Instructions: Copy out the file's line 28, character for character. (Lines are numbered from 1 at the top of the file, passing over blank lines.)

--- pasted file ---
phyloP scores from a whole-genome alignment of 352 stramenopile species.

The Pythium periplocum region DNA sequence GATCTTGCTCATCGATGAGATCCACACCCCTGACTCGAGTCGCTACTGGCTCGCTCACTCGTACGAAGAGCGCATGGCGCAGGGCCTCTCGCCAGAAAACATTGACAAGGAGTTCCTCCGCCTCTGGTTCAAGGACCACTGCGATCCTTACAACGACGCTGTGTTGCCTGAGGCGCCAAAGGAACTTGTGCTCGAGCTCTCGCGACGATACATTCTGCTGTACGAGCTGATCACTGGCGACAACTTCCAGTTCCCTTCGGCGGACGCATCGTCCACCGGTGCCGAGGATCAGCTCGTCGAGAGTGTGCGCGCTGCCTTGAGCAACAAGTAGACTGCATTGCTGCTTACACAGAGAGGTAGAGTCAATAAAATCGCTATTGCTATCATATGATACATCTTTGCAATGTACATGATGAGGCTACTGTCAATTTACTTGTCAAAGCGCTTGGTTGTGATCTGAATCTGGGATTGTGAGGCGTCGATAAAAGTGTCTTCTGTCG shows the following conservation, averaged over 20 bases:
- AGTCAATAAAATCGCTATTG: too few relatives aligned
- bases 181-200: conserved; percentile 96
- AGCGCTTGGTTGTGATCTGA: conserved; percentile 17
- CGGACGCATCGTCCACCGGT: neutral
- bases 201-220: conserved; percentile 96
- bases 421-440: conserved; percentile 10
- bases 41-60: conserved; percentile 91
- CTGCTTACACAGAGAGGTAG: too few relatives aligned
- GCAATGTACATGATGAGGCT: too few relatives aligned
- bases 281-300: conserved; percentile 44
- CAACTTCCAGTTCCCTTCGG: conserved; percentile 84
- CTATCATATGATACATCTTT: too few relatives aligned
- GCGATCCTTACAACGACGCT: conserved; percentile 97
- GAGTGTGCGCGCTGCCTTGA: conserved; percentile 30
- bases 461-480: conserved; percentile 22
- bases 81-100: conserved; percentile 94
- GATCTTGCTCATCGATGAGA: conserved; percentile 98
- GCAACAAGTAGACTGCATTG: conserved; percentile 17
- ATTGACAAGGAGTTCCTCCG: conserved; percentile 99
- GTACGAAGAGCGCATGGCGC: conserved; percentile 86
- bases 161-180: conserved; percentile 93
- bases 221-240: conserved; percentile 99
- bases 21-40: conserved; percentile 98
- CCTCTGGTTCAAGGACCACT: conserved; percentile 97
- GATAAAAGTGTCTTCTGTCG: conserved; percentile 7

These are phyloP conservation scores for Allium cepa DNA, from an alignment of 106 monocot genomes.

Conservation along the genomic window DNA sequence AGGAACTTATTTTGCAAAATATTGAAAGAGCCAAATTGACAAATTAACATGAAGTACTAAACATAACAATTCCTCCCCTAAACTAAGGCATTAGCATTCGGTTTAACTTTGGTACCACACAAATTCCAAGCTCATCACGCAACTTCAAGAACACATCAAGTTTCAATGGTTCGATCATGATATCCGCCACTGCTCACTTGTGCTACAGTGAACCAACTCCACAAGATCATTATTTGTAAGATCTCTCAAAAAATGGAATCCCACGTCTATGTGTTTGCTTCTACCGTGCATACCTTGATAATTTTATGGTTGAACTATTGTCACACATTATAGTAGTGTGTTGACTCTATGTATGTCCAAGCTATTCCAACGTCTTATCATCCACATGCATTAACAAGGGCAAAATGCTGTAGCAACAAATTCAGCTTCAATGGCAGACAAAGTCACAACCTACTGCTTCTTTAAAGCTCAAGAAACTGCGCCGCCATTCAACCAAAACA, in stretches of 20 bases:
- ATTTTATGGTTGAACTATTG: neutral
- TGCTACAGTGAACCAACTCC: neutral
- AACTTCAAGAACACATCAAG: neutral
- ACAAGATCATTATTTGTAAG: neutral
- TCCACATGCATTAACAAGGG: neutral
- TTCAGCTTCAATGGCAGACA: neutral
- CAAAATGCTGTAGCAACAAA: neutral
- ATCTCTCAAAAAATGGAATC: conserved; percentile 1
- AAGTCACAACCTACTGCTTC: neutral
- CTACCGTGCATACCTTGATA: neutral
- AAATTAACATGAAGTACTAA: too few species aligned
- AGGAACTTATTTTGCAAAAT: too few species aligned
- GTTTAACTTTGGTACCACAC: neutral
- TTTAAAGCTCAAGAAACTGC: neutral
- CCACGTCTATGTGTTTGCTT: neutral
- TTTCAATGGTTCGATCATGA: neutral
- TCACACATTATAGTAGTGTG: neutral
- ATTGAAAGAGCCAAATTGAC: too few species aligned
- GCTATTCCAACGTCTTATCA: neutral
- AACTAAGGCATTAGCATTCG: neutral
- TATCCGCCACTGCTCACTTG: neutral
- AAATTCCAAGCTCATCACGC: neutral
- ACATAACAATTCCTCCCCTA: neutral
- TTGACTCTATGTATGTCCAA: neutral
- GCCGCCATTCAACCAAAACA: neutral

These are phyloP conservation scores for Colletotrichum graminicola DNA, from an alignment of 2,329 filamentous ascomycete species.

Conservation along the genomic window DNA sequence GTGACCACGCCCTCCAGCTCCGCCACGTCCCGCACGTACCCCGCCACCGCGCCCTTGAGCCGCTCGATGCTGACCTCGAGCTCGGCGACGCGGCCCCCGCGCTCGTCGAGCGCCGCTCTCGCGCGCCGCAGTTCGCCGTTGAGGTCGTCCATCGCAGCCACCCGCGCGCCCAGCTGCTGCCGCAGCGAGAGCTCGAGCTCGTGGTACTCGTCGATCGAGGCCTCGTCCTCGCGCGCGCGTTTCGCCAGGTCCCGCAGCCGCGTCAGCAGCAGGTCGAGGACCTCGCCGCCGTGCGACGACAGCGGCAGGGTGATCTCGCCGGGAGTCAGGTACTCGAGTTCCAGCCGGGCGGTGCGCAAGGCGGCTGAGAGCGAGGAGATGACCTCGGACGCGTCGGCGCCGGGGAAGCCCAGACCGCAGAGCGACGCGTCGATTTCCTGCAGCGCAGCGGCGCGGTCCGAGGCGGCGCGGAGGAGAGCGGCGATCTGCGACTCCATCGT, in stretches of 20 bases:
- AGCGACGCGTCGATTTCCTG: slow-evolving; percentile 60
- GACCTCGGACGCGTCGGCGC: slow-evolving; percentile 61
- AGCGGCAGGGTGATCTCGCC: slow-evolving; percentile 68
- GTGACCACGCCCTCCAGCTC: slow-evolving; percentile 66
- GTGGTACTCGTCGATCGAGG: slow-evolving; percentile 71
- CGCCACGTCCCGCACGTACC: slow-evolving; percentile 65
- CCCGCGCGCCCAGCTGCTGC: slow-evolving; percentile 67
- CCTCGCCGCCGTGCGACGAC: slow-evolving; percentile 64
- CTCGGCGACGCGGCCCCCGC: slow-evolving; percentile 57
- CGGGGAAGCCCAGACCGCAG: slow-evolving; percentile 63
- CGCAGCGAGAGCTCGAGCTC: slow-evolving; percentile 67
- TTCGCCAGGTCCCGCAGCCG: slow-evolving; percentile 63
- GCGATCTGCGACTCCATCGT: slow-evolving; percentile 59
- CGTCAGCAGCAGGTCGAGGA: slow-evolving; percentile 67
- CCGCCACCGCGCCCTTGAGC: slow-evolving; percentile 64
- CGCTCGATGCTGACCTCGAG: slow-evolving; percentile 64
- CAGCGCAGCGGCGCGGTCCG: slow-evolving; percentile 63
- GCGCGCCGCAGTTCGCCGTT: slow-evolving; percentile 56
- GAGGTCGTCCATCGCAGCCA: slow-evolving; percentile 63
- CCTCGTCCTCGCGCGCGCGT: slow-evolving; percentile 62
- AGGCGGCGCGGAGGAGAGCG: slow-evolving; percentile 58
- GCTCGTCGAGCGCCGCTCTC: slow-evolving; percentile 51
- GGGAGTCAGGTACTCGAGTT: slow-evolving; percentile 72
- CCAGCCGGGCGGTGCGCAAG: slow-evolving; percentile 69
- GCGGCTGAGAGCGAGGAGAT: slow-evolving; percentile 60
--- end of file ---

These are phyloP conservation scores for Allium cepa DNA, from an alignment of 106 monocot genomes.